Editor’s note: This was contributed by Elliott Zaagman a trainer, coach, and change management consultant who specializes in aiding Chinese companies as they globalize. To contact him, check him out on LinkedIn, or add ezaagman on WeChat.

I am a podcast addict. I’ve never been much of a reader, and tend to spend lots of time on trains, streets, and planes, so the revolution in downloadable audio content has opened up a whole new world of information for me.

As I’ve developed somewhat of a pseudo-career as a writer and blogger, I’ve relied on podcasts as sources of both inspiration and information for the topics I’m researching. However, I’ve come to find this method incredibly annoying and time-consuming on most podcast apps. The specificity of the search results is often woefully inadequate.

Take, for example, the popular app Stitcher. Here’s what happened when I tried to search the topic of “blockchain,” the decentralized, anonymous ledger system used by most crypto-currencies:

173 results, all for blockchain-themed podcasts. In order to find the information that I’m looking for, I will have to go through each podcast, episode-by-episode. Some episodes are filled with great info, others aren’t, and the only way to sort the good from the bad is to listen to them, or maybe try to judge by episode title.

This process has gotten a lot easier, however, since I’ve discovered Castbox, the project of former Googler, Peking University alumnus, and Hebei native Renee Wang (王小雨). Castbox aims to improve the search quality of audio files. Take a look at what happens when I conduct the same search, just on Castbox instead of Stitcher.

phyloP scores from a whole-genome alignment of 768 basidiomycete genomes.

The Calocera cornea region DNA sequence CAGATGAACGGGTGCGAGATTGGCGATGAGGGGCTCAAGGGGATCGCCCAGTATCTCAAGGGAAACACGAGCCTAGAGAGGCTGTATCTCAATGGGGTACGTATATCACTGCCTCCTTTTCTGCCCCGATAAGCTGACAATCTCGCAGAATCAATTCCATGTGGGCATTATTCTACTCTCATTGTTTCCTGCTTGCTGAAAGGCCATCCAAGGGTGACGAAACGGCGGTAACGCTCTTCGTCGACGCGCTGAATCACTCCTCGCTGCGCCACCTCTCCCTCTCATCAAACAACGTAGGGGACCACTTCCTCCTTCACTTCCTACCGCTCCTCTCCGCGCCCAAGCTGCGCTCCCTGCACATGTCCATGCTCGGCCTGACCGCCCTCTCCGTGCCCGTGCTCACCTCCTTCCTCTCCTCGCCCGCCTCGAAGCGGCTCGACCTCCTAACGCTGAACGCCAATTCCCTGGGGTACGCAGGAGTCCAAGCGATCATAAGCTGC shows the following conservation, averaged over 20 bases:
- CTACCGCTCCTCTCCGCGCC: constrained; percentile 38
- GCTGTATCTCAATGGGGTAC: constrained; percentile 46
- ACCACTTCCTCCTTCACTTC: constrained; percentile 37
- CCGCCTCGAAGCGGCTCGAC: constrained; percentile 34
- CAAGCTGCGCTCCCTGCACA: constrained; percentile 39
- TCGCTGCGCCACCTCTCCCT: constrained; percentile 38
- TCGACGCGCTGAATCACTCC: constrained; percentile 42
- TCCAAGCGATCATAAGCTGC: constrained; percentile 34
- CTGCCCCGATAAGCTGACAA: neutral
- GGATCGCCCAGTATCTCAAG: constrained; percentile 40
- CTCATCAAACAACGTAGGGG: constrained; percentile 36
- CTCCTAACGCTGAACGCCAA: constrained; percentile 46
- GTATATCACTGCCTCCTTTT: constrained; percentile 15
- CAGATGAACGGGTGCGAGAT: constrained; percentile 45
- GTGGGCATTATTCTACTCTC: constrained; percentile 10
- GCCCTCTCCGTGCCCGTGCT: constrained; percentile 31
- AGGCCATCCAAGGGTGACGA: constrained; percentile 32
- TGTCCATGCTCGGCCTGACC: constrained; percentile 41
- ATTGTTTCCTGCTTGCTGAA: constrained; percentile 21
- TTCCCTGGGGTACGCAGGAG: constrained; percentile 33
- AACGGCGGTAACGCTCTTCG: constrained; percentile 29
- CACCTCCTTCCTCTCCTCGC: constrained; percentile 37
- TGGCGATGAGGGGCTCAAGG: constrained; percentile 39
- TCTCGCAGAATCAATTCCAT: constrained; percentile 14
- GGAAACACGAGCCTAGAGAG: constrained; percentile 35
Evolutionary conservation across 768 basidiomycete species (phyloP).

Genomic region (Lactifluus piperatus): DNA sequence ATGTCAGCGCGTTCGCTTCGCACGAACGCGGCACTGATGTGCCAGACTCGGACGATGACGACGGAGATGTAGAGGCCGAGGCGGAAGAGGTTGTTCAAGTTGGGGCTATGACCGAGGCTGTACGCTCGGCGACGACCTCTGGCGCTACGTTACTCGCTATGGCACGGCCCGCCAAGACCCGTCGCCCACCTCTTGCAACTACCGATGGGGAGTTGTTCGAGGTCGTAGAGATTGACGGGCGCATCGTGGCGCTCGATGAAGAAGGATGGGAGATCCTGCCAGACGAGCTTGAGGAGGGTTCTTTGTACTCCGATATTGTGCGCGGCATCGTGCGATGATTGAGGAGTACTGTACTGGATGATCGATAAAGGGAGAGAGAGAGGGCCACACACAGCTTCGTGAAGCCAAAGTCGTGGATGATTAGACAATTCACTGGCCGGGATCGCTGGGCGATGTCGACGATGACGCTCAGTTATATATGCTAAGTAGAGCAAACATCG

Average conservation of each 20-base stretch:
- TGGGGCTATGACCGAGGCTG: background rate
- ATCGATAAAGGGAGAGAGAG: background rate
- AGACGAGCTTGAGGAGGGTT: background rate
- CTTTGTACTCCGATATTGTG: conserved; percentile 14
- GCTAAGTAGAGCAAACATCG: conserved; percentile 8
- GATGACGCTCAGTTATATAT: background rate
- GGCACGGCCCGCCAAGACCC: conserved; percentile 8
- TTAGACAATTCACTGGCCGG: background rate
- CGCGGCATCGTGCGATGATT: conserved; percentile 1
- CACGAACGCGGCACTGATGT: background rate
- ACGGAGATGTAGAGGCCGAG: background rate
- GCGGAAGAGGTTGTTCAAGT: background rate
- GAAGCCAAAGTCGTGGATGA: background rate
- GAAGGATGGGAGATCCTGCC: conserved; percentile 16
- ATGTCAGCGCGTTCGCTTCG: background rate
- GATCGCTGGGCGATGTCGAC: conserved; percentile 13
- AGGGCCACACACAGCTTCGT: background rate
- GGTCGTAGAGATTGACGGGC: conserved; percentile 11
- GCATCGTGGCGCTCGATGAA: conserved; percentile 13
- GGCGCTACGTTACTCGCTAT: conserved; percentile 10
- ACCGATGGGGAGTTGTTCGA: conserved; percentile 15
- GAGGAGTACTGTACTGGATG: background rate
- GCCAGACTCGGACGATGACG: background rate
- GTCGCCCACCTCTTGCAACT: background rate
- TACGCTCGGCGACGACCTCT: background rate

They offer similar results when categorized under “channel:”

When you search under the “episode” tab, it gets a little more specific, organizing by specific episodes. This is great when looking to access to-the-point summaries from top experts on a topic:

But where this app really stands out is in their “in-audio search,” which combs podcasts for references to certain terms, and then allows the user to, in just one click, go directly to the point in the episode when that keyword is discussed:


How it works

Castbox does this a Natural Language Processing (NLP) algorithm which transcribes the audio of a podcast into speech. They also use a machine-learning process to customize the search results based on the user’s listening habits.

This provides a user experience that I personally find preferable to the one provided by apps like Stitcher. “Traditionally, audio search results crawl channel tags or keywords of an episode and title descriptions,” explains Tina Kuan, Castbox’s Chief Marketing Office. “This age-old approach becomes ripe for manipulation by a keyword savvy podcaster – much like the issues plaguing SEO.”

Chinese roots, but focusing on the overseas market

While Castbox has a presence in the Bay Area, its HQ and the majority of its development team is based in Beijing. “Beijing has a large number of internet talents, but with relatively low cost, so it makes sense to operate from there,” says Renee Wang.

In basing itself in China but targeting an overseas user base, Castbox is hoping to follow somewhat in the footsteps of Musical.ly, the China-based video platform rarely used in the middle kingdom, but which is a hit with Western teenagers. In November, Chinese super-unicorn Bytedance (parent company of news aggregator Jinri Toutiao) acquired Musical.ly for what is reported to be between 800 million and 1 billion USD.

Despite its China roots, Wang emphasizes the desire and need to have a diverse team that is representative of the app’s user base. “Reaching global resources is very important to us, and that includes a push to hire talent from other countries,” explains Wang.

Room to improve

I’m certainly not the only one who sees the value in what Castbox offers. In October, they announced a US$12.8 million series A investment, from some of the same investors who were Musical.ly’s early backers.

However, I must say that their in-audio search function still is far from perfect. For example, I recently searched for content from the wildly popular and well-respected China tech news blog Technode, the total search results were definitely better than Stitcher, giving me both more channel options, as well as episodes of other podcasts where Technode reporters were guests.




However, the in-audio search was a bit more disappointing:

Keep trying, Castbox. You’re already my new favorite app, but you’ve still got a bit of a way to go.